Nope. Not really.
It's interesting to try and understand this American concept of the "fire in the belly" that often punctuates movies about musicians. Most Elvis movies have it, it's probably in the Buddy Holly story, "La Bamba", "Great Balls of Fire" and a hundred others. It's even part of "Amadeus", although he was just bonkers. For some people there is a real or imagined torture in their lives that they identify with and somehow feel performing music is the only way to purge it. Even Cash's tortures were in some way imaginary - he sang about being in prison when he'd never been in one until later in life. That they were metaphors for the "prison" of an unhappy childhood were obvious (his father preferred his pious older brother to him and rejected Johnny after the older brother was killed in an accident) and it supposedly fueled that righteous rage and anger within him.
It's a common American story theme. We're supposed to admire such people with such passions, cheer them on as they struggle against the oppression of fate and sympathise with the soul-sucking hand they've been dealt in life.
I say too freaking bad for you, pal.
He had what he needed - a beautiful wife, two beautiful daughters. And he turned his back on them. He turned his back on them to chase some Impossible Dream. Johnny's windmill was country/rockabilly music and it didn't matter what he had at home. It didn't matter what responsibilities he'd willingly accepted as long as chased his dream. What, his wife wouldn't support him completely? Raise the kids by herself? Be quiet and quit complaining when he sent home the checks every week and stopped back in for a visit when not on tour? What did she want from him, anyway? He had a dream to pursue and demons to excise. Captain Cash had to hunt his whale...
Well fine, dear. Since you're being so unreasonable he'll just take up with the little Southern Jewel herself, Miss June Carter. And start taking pills. And drink himself plastered every night. Hey, he's taking responsibility for his life, right?
I knew Johnny eventually marries June. That's part of history. So I knew his marriage to his wife would eventually fail. Seeing how he just lets it slip away was maddening, no matter how sweet and lovable (and fairly noble) June was. She did truly love him and was able to bring him back out of the depths to a bigger success later on but I never got the impression Johnny loved anything or anyone but himself. He loved himself so much, and he loved those demons so much, and he loved that "fire in his soul" so much that he sold out everything he had to please himself and his own ego. And maybe later in life, after the scope of the movie he came to realize what a jerk he'd been earlier but it's not really evident in the movie. And there are also stories of how the first wife wasn't entirely blameless in the whole situation, but I'm going by what's in the film itself.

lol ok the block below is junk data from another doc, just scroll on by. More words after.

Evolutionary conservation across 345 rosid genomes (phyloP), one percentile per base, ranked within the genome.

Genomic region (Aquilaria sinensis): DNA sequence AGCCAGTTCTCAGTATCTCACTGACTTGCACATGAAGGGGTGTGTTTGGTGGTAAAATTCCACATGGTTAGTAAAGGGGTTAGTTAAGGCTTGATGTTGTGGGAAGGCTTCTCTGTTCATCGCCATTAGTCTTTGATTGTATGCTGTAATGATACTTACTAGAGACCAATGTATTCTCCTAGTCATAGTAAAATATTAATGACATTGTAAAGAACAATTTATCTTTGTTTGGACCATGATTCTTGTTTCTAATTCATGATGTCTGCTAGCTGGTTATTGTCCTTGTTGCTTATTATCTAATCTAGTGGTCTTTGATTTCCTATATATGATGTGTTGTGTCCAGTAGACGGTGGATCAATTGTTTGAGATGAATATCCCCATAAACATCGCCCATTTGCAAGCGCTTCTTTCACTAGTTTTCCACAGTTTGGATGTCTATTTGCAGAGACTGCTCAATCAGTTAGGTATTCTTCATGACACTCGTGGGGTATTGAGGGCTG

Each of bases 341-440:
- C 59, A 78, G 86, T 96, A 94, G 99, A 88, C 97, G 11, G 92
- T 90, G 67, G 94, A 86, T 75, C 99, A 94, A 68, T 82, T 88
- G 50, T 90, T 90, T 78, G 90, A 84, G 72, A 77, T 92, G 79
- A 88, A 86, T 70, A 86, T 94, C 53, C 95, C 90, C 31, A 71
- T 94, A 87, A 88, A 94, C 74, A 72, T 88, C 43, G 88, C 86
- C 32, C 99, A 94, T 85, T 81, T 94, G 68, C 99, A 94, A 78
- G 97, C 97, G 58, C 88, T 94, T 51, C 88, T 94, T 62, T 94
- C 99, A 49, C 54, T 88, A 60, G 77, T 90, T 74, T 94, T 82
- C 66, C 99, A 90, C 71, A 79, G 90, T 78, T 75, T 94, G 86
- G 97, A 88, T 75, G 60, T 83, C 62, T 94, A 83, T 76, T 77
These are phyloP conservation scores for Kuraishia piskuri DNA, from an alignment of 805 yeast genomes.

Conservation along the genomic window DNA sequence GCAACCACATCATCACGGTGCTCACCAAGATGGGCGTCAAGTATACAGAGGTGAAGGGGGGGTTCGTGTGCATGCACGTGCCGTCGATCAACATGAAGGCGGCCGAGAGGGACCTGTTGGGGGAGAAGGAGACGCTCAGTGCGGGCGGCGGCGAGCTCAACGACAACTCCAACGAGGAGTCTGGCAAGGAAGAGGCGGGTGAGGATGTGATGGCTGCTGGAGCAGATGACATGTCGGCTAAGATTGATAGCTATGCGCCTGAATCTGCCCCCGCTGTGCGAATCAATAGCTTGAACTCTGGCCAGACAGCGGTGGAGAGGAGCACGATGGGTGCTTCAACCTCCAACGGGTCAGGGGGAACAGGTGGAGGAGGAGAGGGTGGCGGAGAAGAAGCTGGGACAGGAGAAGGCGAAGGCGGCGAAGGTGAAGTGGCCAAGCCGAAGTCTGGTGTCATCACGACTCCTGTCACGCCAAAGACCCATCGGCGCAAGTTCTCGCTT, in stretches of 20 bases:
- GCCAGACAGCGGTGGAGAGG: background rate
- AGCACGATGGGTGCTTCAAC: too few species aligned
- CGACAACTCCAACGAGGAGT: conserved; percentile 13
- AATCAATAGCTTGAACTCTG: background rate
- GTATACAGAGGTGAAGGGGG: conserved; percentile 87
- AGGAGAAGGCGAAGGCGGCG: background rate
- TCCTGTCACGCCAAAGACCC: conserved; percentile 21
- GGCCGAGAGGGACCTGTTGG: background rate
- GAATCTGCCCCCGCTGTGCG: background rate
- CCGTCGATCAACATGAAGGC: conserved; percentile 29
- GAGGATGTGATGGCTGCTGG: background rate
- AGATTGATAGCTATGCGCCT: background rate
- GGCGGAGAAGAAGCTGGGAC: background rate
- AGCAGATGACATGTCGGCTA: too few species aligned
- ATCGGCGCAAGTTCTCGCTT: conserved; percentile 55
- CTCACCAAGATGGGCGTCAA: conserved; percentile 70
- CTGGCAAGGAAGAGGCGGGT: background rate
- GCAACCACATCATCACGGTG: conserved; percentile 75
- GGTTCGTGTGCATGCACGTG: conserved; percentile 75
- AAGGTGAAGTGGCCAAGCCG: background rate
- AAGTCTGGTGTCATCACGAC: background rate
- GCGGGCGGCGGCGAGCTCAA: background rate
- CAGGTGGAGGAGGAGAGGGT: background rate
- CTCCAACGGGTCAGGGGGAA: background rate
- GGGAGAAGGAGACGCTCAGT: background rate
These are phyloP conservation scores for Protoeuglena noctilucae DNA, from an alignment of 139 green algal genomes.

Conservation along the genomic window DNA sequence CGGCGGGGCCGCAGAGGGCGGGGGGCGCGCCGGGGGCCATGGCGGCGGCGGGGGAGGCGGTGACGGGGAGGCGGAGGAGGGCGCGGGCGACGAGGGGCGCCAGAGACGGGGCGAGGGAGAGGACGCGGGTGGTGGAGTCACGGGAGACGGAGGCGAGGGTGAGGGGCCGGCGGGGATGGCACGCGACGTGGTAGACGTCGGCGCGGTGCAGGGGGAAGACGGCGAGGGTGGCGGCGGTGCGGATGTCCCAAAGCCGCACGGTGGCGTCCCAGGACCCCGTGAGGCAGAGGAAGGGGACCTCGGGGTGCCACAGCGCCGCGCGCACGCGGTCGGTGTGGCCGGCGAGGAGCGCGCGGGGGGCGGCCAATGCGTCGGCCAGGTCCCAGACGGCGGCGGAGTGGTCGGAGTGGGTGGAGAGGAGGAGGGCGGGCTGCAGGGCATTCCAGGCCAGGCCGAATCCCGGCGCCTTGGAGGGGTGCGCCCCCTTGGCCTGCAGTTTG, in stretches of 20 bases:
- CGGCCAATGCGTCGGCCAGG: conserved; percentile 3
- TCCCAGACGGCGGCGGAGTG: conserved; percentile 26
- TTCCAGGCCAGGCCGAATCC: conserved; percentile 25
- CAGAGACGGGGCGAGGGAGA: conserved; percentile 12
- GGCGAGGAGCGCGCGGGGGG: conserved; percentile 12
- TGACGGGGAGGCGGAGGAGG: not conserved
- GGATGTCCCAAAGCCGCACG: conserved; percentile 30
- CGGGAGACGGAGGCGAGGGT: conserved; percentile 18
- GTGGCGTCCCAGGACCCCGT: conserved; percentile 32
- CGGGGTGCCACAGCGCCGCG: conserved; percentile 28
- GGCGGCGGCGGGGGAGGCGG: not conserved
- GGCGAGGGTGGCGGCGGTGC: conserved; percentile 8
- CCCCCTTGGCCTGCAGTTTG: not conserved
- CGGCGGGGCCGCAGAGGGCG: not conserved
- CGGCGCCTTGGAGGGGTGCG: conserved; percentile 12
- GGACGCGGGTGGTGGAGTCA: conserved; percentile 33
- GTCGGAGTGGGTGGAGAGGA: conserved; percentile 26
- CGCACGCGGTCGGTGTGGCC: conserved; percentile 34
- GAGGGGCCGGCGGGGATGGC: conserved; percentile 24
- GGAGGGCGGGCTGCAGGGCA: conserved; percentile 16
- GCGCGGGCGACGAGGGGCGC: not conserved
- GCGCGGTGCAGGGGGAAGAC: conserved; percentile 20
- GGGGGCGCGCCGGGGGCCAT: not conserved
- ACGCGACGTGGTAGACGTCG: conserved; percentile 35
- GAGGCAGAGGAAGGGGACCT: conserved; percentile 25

So Johnny, you get no sympathy from me. I assume the movie-makers intended to get it by the end of the movie but I feel pity for him. He destroyed a woman who loved him, ignored his kids and avoided seeing them grow up, was a drug addict, an alcoholic, a philanderer. But as long as you "redeem yourself" in an American movie, all is forgiven. But not by me. If he'd avoided all the temptations or made restitutions for all his infractions along the way he'd be a much nobler character. But not this way.
I've recently been going back through the home video I shot of my kids, from birth to learning to walk, to first words, to birthdays, to Christmas....everything. Seeing BrainyBoy as a 2-yr-old again brings back particular emotional flavors of love and pride I haven't felt in years, and they're very very sweet. I wouldn't trade those years with my kids and wife and family for anything.
But some people choose to ignore those years, because they have a fire in their soul. And we're supposed to cheer them on for it.
Hey, enjoy yourself pal. Go Walk your Line. But you'll never get that life back.